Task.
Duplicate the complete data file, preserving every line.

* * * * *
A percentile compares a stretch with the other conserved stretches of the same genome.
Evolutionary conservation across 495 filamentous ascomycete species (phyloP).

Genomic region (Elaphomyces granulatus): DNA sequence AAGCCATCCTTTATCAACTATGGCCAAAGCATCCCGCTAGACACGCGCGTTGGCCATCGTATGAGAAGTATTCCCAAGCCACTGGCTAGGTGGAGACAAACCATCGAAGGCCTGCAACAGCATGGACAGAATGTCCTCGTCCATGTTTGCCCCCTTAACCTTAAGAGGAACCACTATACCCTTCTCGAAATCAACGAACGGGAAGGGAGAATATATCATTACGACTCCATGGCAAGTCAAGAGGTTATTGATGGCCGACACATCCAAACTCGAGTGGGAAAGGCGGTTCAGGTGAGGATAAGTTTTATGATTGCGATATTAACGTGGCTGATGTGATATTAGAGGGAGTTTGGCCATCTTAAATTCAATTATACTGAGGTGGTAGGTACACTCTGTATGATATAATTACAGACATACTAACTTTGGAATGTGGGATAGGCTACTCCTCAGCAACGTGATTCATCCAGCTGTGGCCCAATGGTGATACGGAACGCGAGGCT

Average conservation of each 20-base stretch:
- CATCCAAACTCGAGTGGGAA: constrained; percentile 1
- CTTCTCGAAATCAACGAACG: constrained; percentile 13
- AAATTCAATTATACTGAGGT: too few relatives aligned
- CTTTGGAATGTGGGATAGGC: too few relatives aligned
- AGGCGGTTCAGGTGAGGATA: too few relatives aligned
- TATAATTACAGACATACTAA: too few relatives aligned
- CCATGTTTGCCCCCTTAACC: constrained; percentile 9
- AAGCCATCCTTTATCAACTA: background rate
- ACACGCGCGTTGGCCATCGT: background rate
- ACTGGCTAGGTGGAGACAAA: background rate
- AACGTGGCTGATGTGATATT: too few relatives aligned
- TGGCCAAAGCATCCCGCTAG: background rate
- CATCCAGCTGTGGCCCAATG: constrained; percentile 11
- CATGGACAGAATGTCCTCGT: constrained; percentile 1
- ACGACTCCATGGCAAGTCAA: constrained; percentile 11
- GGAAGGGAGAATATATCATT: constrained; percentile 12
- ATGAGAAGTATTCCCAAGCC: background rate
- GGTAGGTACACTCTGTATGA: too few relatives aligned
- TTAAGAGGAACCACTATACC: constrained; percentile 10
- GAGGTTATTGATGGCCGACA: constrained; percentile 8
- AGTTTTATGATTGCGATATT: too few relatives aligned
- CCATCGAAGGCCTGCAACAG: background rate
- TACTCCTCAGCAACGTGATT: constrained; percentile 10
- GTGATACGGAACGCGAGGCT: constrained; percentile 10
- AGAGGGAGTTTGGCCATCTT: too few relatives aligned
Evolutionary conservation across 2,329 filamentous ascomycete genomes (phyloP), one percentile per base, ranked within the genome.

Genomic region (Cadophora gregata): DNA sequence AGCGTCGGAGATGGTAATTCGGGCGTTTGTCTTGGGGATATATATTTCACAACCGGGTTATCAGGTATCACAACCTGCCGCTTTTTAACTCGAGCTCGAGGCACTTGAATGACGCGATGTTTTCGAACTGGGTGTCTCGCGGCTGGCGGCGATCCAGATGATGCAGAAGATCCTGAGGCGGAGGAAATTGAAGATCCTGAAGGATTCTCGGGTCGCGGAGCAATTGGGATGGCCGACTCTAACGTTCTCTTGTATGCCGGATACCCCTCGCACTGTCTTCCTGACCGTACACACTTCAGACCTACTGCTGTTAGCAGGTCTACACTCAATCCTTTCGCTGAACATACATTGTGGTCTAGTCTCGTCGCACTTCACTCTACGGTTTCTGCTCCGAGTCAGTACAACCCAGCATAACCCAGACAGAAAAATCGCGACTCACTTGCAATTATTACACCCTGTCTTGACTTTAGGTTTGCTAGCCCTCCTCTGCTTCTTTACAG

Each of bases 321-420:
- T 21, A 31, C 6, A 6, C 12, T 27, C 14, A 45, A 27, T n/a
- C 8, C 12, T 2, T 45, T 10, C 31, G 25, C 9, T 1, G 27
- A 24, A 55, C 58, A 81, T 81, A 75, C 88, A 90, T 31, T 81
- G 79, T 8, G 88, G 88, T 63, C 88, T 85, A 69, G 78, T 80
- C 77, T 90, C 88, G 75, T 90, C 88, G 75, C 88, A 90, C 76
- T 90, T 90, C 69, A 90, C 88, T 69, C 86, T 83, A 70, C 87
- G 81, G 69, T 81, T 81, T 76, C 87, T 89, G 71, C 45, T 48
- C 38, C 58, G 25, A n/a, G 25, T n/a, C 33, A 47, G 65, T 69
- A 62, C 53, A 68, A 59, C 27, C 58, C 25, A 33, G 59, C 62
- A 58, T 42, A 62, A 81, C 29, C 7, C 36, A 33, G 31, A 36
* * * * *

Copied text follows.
A percentile compares a stretch with the other conserved stretches of the same genome.
Evolutionary conservation across 495 filamentous ascomycete species (phyloP).

Genomic region (Elaphomyces granulatus): DNA sequence AAGCCATCCTTTATCAACTATGGCCAAAGCATCCCGCTAGACACGCGCGTTGGCCATCGTATGAGAAGTATTCCCAAGCCACTGGCTAGGTGGAGACAAACCATCGAAGGCCTGCAACAGCATGGACAGAATGTCCTCGTCCATGTTTGCCCCCTTAACCTTAAGAGGAACCACTATACCCTTCTCGAAATCAACGAACGGGAAGGGAGAATATATCATTACGACTCCATGGCAAGTCAAGAGGTTATTGATGGCCGACACATCCAAACTCGAGTGGGAAAGGCGGTTCAGGTGAGGATAAGTTTTATGATTGCGATATTAACGTGGCTGATGTGATATTAGAGGGAGTTTGGCCATCTTAAATTCAATTATACTGAGGTGGTAGGTACACTCTGTATGATATAATTACAGACATACTAACTTTGGAATGTGGGATAGGCTACTCCTCAGCAACGTGATTCATCCAGCTGTGGCCCAATGGTGATACGGAACGCGAGGCT

Average conservation of each 20-base stretch:
- CATCCAAACTCGAGTGGGAA: constrained; percentile 1
- CTTCTCGAAATCAACGAACG: constrained; percentile 13
- AAATTCAATTATACTGAGGT: too few relatives aligned
- CTTTGGAATGTGGGATAGGC: too few relatives aligned
- AGGCGGTTCAGGTGAGGATA: too few relatives aligned
- TATAATTACAGACATACTAA: too few relatives aligned
- CCATGTTTGCCCCCTTAACC: constrained; percentile 9
- AAGCCATCCTTTATCAACTA: background rate
- ACACGCGCGTTGGCCATCGT: background rate
- ACTGGCTAGGTGGAGACAAA: background rate
- AACGTGGCTGATGTGATATT: too few relatives aligned
- TGGCCAAAGCATCCCGCTAG: background rate
- CATCCAGCTGTGGCCCAATG: constrained; percentile 11
- CATGGACAGAATGTCCTCGT: constrained; percentile 1
- ACGACTCCATGGCAAGTCAA: constrained; percentile 11
- GGAAGGGAGAATATATCATT: constrained; percentile 12
- ATGAGAAGTATTCCCAAGCC: background rate
- GGTAGGTACACTCTGTATGA: too few relatives aligned
- TTAAGAGGAACCACTATACC: constrained; percentile 10
- GAGGTTATTGATGGCCGACA: constrained; percentile 8
- AGTTTTATGATTGCGATATT: too few relatives aligned
- CCATCGAAGGCCTGCAACAG: background rate
- TACTCCTCAGCAACGTGATT: constrained; percentile 10
- GTGATACGGAACGCGAGGCT: constrained; percentile 10
- AGAGGGAGTTTGGCCATCTT: too few relatives aligned
Evolutionary conservation across 2,329 filamentous ascomycete genomes (phyloP), one percentile per base, ranked within the genome.

Genomic region (Cadophora gregata): DNA sequence AGCGTCGGAGATGGTAATTCGGGCGTTTGTCTTGGGGATATATATTTCACAACCGGGTTATCAGGTATCACAACCTGCCGCTTTTTAACTCGAGCTCGAGGCACTTGAATGACGCGATGTTTTCGAACTGGGTGTCTCGCGGCTGGCGGCGATCCAGATGATGCAGAAGATCCTGAGGCGGAGGAAATTGAAGATCCTGAAGGATTCTCGGGTCGCGGAGCAATTGGGATGGCCGACTCTAACGTTCTCTTGTATGCCGGATACCCCTCGCACTGTCTTCCTGACCGTACACACTTCAGACCTACTGCTGTTAGCAGGTCTACACTCAATCCTTTCGCTGAACATACATTGTGGTCTAGTCTCGTCGCACTTCACTCTACGGTTTCTGCTCCGAGTCAGTACAACCCAGCATAACCCAGACAGAAAAATCGCGACTCACTTGCAATTATTACACCCTGTCTTGACTTTAGGTTTGCTAGCCCTCCTCTGCTTCTTTACAG

Each of bases 321-420:
- T 21, A 31, C 6, A 6, C 12, T 27, C 14, A 45, A 27, T n/a
- C 8, C 12, T 2, T 45, T 10, C 31, G 25, C 9, T 1, G 27
- A 24, A 55, C 58, A 81, T 81, A 75, C 88, A 90, T 31, T 81
- G 79, T 8, G 88, G 88, T 63, C 88, T 85, A 69, G 78, T 80
- C 77, T 90, C 88, G 75, T 90, C 88, G 75, C 88, A 90, C 76
- T 90, T 90, C 69, A 90, C 88, T 69, C 86, T 83, A 70, C 87
- G 81, G 69, T 81, T 81, T 76, C 87, T 89, G 71, C 45, T 48
- C 38, C 58, G 25, A n/a, G 25, T n/a, C 33, A 47, G 65, T 69
- A 62, C 53, A 68, A 59, C 27, C 58, C 25, A 33, G 59, C 62
- A 58, T 42, A 62, A 81, C 29, C 7, C 36, A 33, G 31, A 36